ACUSHNET — Recent social media posts by an unidentified Acushnet School Committee member, deemed critical of school staffers and student performance, have caused a rift between the school board and the Acushnet Teacher’s Association.

The union’s response to the online criticism was delivered to the school board by union president Lisa Carvalho, a kindergarten special education teacher, at the June meeting of the school committee. In a written statement read early in the meeting, Carvalho said that reading the public criticism of school staffers on social media was an “unprecedented” experience for her after 21 years in education.

“Committee members, past and present, have taken to social media to attack our staff members ... some (posts) calling them by name as being unqualified, and others by posting information that has no factual weight,” Carvalho noted. She did not identify the current or past committee members who posted the remarks during her reading of a prepared statement, except to note that one posting was made by a “disappointed” current member who supported the so-called regionalization study voted down at the spring annual town meeting.

“Acushnet teachers are focused on providing a safe environment and excellent education that the children of Acushnet deserve,” she said. Their dedication to the job does not “warrant the personal attacks that have come recently” from the current school board member, she added.

The union president cited positive Level 2 ratings for both Acushnet Elementary School and Ford Middle School, student test scores better than those in neighboring Fairhaven, and the Top 10 academic rankings of this year’s Acushnet graduates of Fairhaven High, New Bedford High, Bishop Stang and Old Colony Vocational as proof that Acushnet students are leaving the district well prepared for high school and beyond.

“With that data, how are we not serving our Acushnet students?” Carvalho asked the school committee members present. With no answer forthcoming, she continued on by noting that the First Amendment gives school board members the right to post opinions on social media, but feels the public criticism was undeserved “and reflects on your professionalism.”

Carvalho also suggested, “It’s been my goal to bridge the gap and restore the trust between the School Committee and the ATA. I feel that making these kinds of statements makes achieving this goal very difficult.”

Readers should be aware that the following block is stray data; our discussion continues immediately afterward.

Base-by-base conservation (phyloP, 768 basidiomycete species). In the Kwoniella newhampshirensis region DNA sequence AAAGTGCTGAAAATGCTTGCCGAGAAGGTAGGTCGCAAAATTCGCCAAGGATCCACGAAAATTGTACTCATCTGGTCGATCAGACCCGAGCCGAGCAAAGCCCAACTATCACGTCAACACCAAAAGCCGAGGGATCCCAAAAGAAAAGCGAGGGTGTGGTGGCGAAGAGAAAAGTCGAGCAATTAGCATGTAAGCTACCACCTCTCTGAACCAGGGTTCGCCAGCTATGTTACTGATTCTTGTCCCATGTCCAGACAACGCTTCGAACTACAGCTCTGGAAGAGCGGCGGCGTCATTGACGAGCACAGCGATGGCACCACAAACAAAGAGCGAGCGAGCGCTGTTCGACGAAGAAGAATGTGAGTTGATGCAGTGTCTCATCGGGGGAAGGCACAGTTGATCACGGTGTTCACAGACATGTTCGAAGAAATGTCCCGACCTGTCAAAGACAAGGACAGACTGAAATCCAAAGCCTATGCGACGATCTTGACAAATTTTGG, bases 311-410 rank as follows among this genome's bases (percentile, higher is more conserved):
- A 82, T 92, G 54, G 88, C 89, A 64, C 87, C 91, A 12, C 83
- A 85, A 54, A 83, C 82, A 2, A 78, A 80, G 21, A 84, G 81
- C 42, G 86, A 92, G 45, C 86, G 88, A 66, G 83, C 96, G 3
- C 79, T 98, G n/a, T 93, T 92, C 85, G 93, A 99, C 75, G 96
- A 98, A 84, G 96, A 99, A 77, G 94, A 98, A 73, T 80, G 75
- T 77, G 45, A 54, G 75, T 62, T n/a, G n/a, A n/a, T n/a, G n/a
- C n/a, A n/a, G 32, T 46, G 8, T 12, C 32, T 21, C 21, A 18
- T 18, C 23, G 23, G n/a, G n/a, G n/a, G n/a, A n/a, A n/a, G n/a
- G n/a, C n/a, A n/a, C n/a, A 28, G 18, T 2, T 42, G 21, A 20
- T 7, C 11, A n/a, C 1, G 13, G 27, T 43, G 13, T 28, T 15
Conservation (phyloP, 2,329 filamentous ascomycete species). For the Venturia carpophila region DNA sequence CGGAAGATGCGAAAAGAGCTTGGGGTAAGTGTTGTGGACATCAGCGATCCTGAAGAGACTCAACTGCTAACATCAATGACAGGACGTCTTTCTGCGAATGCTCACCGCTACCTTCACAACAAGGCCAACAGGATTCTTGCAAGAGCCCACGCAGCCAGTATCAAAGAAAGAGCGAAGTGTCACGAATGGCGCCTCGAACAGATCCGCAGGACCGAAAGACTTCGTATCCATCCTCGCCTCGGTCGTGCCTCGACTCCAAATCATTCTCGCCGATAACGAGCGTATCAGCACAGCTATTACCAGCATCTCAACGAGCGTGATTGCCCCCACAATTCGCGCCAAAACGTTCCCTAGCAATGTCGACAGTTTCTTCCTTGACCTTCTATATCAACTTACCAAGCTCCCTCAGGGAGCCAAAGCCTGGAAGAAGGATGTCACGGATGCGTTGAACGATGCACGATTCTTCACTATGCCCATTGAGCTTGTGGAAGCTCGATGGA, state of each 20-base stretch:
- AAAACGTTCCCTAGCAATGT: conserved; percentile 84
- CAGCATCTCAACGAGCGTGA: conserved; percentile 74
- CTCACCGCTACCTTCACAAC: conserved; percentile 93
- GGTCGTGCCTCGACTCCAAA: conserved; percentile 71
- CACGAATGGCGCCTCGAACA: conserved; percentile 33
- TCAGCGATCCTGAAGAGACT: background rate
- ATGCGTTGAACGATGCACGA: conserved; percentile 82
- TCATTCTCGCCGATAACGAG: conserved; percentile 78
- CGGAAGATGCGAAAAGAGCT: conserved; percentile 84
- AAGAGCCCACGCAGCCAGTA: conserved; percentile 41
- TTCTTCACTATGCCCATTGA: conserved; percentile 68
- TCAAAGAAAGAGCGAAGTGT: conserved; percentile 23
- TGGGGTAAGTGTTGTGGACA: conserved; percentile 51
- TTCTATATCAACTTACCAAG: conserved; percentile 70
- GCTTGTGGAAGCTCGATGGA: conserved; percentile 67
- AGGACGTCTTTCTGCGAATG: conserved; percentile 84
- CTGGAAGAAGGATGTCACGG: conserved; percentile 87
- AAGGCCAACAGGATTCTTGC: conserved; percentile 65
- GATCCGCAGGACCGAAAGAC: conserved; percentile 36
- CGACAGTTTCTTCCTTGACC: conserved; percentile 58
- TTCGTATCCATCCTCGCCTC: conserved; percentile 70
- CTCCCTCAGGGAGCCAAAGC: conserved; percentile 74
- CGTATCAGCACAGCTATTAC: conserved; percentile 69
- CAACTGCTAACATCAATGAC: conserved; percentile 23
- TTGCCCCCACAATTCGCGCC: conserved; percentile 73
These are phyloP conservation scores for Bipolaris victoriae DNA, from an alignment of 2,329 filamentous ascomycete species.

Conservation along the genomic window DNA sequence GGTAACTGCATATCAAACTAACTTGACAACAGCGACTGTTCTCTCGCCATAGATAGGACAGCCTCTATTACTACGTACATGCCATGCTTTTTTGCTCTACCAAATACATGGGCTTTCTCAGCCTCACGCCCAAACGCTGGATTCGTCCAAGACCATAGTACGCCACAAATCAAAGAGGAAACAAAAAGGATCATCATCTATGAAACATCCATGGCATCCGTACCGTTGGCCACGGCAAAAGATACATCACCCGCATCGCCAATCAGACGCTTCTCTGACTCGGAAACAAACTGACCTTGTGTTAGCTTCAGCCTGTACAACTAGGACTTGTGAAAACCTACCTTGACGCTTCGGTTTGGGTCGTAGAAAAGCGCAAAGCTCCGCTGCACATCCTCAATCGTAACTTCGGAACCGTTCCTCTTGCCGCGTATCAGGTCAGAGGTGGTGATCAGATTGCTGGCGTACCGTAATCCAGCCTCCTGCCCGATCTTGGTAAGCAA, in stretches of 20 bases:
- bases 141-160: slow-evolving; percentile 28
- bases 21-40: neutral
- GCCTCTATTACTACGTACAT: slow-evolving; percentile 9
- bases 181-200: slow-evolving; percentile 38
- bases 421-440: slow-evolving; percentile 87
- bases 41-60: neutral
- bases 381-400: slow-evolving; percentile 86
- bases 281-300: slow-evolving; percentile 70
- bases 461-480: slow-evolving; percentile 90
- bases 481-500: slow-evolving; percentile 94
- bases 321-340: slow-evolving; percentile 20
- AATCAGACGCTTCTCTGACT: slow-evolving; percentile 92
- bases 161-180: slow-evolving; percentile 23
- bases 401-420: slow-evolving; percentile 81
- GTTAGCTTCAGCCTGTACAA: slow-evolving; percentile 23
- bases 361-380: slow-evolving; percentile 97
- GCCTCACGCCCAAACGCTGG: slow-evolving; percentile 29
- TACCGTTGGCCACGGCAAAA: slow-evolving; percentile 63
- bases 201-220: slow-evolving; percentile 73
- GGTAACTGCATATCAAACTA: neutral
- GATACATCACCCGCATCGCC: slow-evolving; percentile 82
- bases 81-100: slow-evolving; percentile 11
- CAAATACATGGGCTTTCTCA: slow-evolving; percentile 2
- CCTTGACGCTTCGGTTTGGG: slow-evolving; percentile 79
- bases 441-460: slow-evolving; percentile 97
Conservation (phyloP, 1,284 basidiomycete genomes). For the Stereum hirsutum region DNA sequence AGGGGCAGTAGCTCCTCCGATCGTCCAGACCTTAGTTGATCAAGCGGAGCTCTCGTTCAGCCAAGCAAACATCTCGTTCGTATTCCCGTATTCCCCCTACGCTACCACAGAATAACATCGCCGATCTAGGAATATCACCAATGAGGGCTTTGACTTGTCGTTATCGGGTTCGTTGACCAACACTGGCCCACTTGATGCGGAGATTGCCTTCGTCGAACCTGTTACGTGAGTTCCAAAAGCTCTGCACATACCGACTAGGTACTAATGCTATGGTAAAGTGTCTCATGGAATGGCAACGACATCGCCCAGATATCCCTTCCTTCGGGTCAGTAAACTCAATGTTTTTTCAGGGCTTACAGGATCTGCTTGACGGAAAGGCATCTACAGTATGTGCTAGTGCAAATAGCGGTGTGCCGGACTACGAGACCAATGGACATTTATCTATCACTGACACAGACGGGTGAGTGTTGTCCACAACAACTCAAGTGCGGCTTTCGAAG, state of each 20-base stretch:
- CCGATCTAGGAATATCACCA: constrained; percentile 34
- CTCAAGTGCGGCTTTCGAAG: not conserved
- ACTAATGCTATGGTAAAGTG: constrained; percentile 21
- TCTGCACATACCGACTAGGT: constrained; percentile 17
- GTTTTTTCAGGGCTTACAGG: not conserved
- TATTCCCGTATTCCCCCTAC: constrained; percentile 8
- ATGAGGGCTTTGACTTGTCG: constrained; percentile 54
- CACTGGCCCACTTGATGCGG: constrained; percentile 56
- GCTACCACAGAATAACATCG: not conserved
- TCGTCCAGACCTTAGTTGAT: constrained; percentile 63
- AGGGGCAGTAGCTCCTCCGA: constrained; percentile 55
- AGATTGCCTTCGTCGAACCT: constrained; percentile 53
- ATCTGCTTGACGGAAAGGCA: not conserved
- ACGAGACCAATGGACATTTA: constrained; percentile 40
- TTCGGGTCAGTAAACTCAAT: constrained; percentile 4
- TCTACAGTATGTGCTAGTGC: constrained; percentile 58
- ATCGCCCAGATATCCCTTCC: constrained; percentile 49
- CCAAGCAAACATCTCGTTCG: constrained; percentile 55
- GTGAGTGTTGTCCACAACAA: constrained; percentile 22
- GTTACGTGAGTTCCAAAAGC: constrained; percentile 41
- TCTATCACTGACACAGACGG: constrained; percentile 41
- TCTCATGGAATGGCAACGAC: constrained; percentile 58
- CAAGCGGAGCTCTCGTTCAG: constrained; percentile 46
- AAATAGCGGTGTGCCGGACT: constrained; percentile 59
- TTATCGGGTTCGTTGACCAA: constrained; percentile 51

She noted that school district policies on “electronic messaging” apply to both teachers and school board members, and asked that union members be given the same freedom to post their personal opinions on school committee decisions and policies. Those “network policies” have not been updated since 2013, she noted.

“I would like it on record that all ATA members are allowed to post their opinions on social media without any retaliation or ramifications from such statements. Is that something the committee is willing to do?” she asked.

School Committee Chair Sarah Gomes said the board would review the policy to see if some changes are needed. “What was printed, as of right now, is completely ethical and there are no violations” of existing policy, she explained.

As for employee postings, “as long as they adhere to the policy there is now, there should be no ramifications” for staff members, Gomes added. “We will be reviewing that policy right away,” she told over a dozen union members in the audience.

That answer satisfied the union delegation, which gave Carvalho a round of applause when she finished reading her statement with the comment, “We deserve and we demand the same respect that we give the committee.”

Still, she wanted to know, are staffers “not serving our students well?” The answer did not come from the chair or other committee members present; the discussion is likely to continue at the school committee’s July meeting, not yet scheduled as of press time.

The school board is scheduled to hold a special joint meeting with the Board of Selectmen on July 18 to appoint a new member to fill an open seat until the next election. Craig Sumner has expressed an interest in volunteering for the school board, and is expected to be appointed at that meeting.